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American Heart Association

AHA support bariatric surgery

While bariatric surgery is "not benign," the benefits outweigh the risks for the seriously obese
Position paper also notes inabiltiy of other methods to deal with serious obesity

The American Heart Association (AHA) has voiced its cautious support of bariatric surgery for the severely obese, stating that it can result in long-term weight loss and significant reductions in cardiac and other risk factors for some severely obese adults.

In a scientific statement, “Bariatric Surgery and Cardiac Risk Factors”, the AHA say that while bariatric surgery is “not a benign surgery”, requiring serious lifestyle changes, the benefits can outweigh the risks for safe surgical candidates with a BMI of over 40 for whom other medical therapy techniques have failed.

“Obesity has reached epidemic proportions in the United States, as well as in much of the industrialized world,” said lead author Dr Paul Poirier, director of the prevention/rehabilitation program at Quebec Heart and Lung Institute at Laval University Hospital in Canada. "The most rapidly growing segment of the obese population is the severely obese. The health consequences of severe obesity are profound. In comparison with normal-weight individuals, a 25-year-old severely obese man has a 22 percent reduction in his expected lifespan.”

“Substantial long-term successes from lifestyle modifications and drug therapy have been disappointing, making it important to look at surgical options,” Poirier said.

Evidence

Reviewing the scientific literature, Poirier et al report that bariatric surgery can reverse the increase in blood volume and cardiac output that results from severe obesity, reducing the stress placed on the patient’s heart. The resultant weight loss can reduce the chance of cardiac arrhythmia, which is increased by around 50% among the severely obese, and the resultant chance of a patient suffering a stroke.

The study also noted that surgery can help treat other consequences of severe obesity, including diabetes, high cholesterol, liver disease, high blood pressure, obstructive sleep apnea and cardiovascular dysfunction. Consequently, gastric bypass surgery has been found to reduce two-year mortality by as much as 40%, compared to those who do not have the operation.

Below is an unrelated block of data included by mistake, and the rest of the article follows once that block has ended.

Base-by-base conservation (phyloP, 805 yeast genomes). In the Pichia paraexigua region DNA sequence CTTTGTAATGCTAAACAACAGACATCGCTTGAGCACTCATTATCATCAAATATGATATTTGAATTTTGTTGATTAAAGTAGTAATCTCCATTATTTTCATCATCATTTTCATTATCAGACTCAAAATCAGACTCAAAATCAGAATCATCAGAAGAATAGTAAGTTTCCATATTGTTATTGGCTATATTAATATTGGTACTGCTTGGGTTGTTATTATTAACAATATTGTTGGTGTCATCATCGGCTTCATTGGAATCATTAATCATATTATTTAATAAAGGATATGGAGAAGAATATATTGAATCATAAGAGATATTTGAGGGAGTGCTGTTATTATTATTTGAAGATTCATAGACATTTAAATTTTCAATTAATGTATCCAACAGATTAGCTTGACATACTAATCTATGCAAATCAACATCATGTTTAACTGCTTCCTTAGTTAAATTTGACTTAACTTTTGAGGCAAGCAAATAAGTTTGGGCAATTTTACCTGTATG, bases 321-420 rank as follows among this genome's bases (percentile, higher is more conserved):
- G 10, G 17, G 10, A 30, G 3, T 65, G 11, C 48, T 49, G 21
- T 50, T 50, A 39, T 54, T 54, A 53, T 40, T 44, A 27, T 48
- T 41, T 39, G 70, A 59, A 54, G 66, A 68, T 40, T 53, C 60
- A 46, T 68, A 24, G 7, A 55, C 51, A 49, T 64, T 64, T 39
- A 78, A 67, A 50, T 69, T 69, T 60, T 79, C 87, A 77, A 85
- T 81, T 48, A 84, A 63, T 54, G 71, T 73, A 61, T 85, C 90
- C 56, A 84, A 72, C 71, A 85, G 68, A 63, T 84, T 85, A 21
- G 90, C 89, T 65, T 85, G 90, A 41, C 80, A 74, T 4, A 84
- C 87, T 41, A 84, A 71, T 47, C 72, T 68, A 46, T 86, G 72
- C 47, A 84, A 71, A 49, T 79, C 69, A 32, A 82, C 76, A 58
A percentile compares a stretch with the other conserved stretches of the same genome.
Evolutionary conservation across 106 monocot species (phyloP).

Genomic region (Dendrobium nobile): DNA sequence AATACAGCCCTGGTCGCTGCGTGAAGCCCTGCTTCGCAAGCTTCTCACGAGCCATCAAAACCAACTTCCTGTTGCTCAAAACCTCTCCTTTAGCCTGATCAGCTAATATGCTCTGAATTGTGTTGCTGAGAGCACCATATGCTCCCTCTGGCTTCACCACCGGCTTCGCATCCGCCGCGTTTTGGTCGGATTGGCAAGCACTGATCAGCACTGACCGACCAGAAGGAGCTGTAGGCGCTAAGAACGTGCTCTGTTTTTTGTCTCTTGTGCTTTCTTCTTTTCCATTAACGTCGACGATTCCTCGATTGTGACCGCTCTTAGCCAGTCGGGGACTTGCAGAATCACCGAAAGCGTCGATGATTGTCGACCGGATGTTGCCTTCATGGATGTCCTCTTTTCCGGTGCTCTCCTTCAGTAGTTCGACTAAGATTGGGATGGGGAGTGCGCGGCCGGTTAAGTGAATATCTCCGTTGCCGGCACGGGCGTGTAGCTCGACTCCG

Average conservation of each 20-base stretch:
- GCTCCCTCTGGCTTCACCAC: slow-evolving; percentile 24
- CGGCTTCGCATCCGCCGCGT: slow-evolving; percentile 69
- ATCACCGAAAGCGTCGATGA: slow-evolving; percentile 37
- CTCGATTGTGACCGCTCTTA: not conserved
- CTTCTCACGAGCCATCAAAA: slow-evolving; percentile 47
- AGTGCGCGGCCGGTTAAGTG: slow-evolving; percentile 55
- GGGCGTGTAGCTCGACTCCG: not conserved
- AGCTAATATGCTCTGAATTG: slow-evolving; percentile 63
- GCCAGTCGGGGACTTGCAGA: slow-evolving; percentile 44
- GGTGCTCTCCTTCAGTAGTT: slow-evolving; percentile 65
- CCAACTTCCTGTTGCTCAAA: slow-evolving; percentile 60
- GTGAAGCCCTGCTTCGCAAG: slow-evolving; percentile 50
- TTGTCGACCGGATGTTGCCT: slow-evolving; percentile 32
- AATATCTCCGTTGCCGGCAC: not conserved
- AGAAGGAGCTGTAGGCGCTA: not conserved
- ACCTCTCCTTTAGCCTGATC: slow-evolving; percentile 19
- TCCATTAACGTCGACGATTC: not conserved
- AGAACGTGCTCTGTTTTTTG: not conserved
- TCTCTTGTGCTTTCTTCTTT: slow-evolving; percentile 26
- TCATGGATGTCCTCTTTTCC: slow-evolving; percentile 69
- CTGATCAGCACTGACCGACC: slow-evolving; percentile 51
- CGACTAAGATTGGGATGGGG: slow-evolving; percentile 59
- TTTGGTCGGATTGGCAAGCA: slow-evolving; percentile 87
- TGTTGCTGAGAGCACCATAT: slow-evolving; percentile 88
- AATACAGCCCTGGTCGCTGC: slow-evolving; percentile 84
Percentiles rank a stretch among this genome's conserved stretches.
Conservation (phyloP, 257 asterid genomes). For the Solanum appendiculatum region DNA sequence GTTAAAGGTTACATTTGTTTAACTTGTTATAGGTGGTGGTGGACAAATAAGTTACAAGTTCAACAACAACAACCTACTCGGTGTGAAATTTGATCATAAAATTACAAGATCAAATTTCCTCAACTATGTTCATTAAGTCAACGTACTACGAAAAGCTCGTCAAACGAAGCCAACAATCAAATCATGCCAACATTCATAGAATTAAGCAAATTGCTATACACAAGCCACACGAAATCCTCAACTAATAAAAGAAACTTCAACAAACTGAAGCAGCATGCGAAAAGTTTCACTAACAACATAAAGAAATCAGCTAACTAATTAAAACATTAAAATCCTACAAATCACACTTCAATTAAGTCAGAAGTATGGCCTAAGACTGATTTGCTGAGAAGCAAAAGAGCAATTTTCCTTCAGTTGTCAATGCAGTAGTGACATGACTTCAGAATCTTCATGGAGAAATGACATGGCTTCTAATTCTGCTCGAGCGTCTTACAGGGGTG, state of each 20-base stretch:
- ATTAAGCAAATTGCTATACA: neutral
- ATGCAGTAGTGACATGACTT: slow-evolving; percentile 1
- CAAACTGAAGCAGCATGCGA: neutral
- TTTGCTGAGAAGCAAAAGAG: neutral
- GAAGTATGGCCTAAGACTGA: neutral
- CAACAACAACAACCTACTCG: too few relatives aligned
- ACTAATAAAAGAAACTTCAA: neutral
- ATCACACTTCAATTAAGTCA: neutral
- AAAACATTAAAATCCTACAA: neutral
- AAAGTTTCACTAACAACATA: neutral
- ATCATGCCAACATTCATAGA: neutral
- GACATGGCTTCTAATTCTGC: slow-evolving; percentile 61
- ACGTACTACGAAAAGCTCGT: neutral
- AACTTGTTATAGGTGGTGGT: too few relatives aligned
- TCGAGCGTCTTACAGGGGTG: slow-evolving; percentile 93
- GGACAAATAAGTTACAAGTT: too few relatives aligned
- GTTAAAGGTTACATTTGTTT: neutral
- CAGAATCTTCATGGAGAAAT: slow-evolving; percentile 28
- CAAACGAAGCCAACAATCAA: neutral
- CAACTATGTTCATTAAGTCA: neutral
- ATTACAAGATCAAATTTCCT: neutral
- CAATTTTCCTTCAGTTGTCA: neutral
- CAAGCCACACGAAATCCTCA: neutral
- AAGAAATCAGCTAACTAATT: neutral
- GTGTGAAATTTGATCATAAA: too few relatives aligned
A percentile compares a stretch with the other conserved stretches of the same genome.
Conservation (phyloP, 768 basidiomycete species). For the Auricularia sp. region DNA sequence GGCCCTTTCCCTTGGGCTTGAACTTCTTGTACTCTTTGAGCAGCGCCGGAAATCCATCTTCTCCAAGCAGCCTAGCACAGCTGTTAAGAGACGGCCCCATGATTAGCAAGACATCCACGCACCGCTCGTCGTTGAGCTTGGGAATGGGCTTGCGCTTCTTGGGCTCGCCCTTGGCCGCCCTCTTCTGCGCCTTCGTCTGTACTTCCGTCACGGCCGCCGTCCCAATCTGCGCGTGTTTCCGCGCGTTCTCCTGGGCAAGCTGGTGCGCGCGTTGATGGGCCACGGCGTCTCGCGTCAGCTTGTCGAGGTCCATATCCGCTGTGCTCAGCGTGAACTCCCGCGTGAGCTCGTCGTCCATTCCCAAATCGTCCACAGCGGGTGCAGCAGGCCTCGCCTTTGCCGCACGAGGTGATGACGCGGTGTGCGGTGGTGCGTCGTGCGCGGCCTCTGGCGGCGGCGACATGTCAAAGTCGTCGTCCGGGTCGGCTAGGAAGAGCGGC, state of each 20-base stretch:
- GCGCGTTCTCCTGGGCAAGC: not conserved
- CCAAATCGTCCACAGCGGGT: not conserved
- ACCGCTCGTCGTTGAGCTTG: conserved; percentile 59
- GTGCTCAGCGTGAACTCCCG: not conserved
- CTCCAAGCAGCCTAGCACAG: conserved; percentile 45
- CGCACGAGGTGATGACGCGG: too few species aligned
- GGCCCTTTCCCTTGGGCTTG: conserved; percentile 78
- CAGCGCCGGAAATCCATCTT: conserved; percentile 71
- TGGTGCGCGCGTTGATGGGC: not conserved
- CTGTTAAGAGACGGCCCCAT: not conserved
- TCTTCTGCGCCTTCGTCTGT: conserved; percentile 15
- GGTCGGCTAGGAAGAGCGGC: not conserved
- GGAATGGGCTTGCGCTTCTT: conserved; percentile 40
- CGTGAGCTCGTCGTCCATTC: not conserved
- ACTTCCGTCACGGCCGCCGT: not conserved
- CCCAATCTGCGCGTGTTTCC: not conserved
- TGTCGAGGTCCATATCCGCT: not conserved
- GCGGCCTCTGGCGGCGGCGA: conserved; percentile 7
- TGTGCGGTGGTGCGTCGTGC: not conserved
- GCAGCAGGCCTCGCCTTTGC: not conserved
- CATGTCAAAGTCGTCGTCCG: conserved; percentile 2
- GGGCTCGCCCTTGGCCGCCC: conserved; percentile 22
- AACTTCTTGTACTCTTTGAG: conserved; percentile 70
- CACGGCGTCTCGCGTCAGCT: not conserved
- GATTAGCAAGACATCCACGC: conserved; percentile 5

The AHA’s support for bariatric surgery comes at the same time as the International Diabetic Federation released a position paper calling for bariatric surgery to be considered earlier in the treatment of obese type 2 diabetes patients. However, while the Federation advocate that surgery should be a priority among the seriously obese, the AHA hold that surgery “cannot be considered a practical response to the worldwide epidemic of diabetes mellitus”, considering the sheer scale of the problem, with 24 million people suffering from the disease in the USA alone. They conclude that surgery should only be considered after other treatment options have failed.

"The statement is not an across-the-board endorsement of bariatric surgery for the severely obese,” said Poirier. “It is a consensus document that provides expert perspective based on the results of recent scientific studies."

While the authors acknowledge that bariatric surgery is generally safe, with a 30-day mortality rate between 0.1% and 2%, they highlight the complications that can arise, including thromboembolism, pulmonary or respiratory insufficiency, haemorrhage, peritonitis, equipment malfunction, and infection. They also note that serious lifestyle changes are required, including exercise programmes, dietary changes, supplements, and follow-up meetings with the surgeons.

The study calls for more research into bariatric surgery on adults and youths, particularly the value of psychological evaluations and profiles to assess the behavioural and environmental factors that may have contributed to a patient’s obesity. The potential impact on a patient’s ability to make the dietary and behavioural changes needed to achieve the best results from surgery should also be considered.

The co-authors of the study are Marc-André Cornier, M.D.; Theodore Mazzone, M.D.; Sasha Stiles, M.D.; Susan Cummings, Ph.D.; Samuel Klein, M.D.; Peter A. McCullough, M.D., M.P.H.; Christine Ren Fielding, M.D.; and Barry A. Franklin, Ph.D.

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